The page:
Live from the Streets of New York is not a comeback album. For most artists, this statement would describe the majority of the act’s releases. The history of rock is filled with bands and performers who never hit the big-time, or made it once and then faded away forever, or, more rarely, who’ve enjoyed long and sustained careers. Every so often, though, the gnashing teeth of the music industry spit someone out who possesses the will to survive, to get back up, and to try again. This is the story of Willie Nile. Actually, it’s more than just a story; it’s a trilogy!
After a great self-titled debut for Arista in 1980 and a solid follow-up with 1981’s Golden Down, Nile became ensnared in a legal morass when he switched labels to Geffen. He spent the rest of the ’80s being gradually forgotten, chronicled as a casualty of the music business. Then, in 1991, he made his first comeback, releasing Places I Have Never Been for Columbia. At that point, his sound had limited appeal in a marketplace wherein the topsoil of pre-fab pop was about to be scattered to the winds by the eruption of alternative music. Nile didn’t fit into either of these categories. He’s the purist of rock singer-songwriters, melding the voices of Bob Dylan and Joe Strummer with the Americana storytelling of Tom Petty and throwing in a bit of the city-worn vibe of Lou Reed. Despite a good album and positive reviews, Willie Nile was once again brushed aside.
In 1999, however, the fighter staggered back up off the mat with Beautiful Wreck of the World, another very good album that reached precious few listeners. Goodbye, Willie. Nice knowin’ ya. But wait, there’s more! In 2006, the slow orbit that is Willie Nile’s cycle of creativity reached the gravitational pull of planet Earth once more. Streets of New York, while holding true to Nile’s immutable aesthetic of the poetic rock balladeer, felt vibrant and fresh and frisky. Full of keen observations, gigantic hooks, and a big open heart, the album arrived at the right time. The whole post-punk revival was on its way out and “real” rock bands like The Hold Steady were ascending. Matt Cibula, in his PopMatters review, gave the album a respectable (yet slightly skeptical) 7/10. My initial evaluation was similar, but Streets of New York is a grower. It became one of my very favorites of 2006 and has shown major staying power.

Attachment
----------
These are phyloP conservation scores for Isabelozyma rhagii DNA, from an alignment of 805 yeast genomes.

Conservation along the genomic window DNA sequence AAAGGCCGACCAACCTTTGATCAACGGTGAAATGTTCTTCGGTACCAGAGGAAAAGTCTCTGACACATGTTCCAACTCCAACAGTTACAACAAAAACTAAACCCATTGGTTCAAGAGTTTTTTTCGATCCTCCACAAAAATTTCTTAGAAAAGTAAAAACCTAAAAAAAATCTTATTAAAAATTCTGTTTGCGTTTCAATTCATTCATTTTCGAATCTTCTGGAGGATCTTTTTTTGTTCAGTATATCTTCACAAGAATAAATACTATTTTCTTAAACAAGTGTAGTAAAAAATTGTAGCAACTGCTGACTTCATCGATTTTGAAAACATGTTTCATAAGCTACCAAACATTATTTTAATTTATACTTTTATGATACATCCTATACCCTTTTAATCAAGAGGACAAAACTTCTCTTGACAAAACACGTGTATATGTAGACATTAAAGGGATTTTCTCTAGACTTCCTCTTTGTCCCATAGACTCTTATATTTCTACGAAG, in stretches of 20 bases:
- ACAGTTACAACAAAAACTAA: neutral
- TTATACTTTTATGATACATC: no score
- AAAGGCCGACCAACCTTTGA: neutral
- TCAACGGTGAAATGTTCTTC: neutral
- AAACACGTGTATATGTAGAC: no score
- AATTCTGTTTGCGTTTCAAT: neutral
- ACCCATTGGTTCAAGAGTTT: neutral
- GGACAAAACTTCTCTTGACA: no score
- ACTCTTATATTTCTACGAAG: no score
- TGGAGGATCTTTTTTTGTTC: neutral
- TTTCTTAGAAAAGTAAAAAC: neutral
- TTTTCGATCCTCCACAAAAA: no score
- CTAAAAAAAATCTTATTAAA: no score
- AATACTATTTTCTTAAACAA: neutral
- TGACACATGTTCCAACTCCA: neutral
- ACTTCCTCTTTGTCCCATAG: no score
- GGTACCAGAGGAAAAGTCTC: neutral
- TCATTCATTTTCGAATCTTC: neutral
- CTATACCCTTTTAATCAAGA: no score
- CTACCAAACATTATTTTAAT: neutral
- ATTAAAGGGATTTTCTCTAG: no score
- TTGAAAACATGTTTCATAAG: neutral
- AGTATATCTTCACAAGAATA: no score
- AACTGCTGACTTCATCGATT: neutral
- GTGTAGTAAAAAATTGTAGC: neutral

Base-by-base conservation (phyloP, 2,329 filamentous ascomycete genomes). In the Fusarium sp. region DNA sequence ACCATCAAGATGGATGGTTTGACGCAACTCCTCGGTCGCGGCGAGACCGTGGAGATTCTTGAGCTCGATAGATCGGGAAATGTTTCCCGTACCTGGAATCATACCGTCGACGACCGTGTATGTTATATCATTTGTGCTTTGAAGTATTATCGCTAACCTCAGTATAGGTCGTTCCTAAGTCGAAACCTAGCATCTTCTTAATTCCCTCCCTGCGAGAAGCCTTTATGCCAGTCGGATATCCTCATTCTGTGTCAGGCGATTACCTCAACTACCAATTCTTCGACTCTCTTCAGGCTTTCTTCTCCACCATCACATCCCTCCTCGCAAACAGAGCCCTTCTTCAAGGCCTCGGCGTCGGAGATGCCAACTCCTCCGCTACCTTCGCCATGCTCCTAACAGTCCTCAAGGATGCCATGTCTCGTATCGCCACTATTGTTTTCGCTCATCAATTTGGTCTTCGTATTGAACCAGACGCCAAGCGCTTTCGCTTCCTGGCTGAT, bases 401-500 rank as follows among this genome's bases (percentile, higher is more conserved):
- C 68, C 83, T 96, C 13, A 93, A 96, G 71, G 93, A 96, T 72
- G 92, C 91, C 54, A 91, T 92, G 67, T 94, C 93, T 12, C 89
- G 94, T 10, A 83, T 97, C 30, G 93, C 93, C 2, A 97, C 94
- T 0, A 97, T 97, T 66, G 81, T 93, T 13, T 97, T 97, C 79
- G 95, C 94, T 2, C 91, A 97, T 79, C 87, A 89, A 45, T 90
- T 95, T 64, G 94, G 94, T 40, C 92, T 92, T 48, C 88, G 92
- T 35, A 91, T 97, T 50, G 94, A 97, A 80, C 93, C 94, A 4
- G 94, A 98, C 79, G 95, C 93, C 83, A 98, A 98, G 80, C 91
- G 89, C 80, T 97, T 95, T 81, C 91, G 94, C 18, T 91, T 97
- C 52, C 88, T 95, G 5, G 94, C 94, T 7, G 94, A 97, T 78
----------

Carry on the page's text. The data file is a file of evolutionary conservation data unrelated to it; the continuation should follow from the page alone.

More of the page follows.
That only two years have passed between Nile releases is nearly unprecedented. Granted, Live from the Streets of New York is a concert album, so its entry into Nile’s discography is perhaps a relatively minor one. That doesn’t reflect the quality of the music here, though. His backing band, The Worry Dolls, are consummate professionals with impressive résumés (John Mellencamp, Roseanne Cash, Conan O’Brien – hey, it’s a good gig), but they also know how to let loose with the spirit of rock ‘n’ roll. This allows for a studio-perfect (yet still punchy) rendering of the finely crafted “Asking Annie Out”, as well as a scorching reading of an older track, “Hard Times in America.”
That the performances here are universally excellent, and sometimes exceed their studio counterparts, is the good news. To nitpick a bit, Live is stacked with tracks from Street of New York. Of the 14 cuts here (not counting the short introduction), 11 come from that most recent studio release. This is reasonable, of course, since that’s the work Nile was promoting. Still, it’s a shame not to get a wider sampling from his body of great earlier works. That said, first album classic “Vagabond Moon,” Places I have Never Been‘s “Heaven Help the Lonely”, and the aforementioned “Hard Times in America” are huge treats.
For fans of Street of New York (a list that should be a mile long), there is much to love about its live companion. After only two years, the lovely and yearning “Back Home” already feels like a standard, so classically structured and smartly rendered that it breaks the constraints of its time. Likewise for “The Day I Saw Bo Diddley in Washington Square”, which could be passed off as a cover by Dylan, or The Pogues, or Richard Thompson. Speaking of covers, Nile’s live take on The Clash’s version of “Police on My Back” is a scorcher. The guitars ring out with the same punk-siren vibrancy that they possessed when Strummer and his mates recorded it for 1980’s Sandinista!.
At that time, Willie Nile’s career was just getting going. Incredibly, he’s back at it again here in the late 2000s. With any luck, the trajectory of his career will become less elliptical. While we wait for Nile’s next studio release, we will happily make do with the very satisfying Live from the Streets of New York.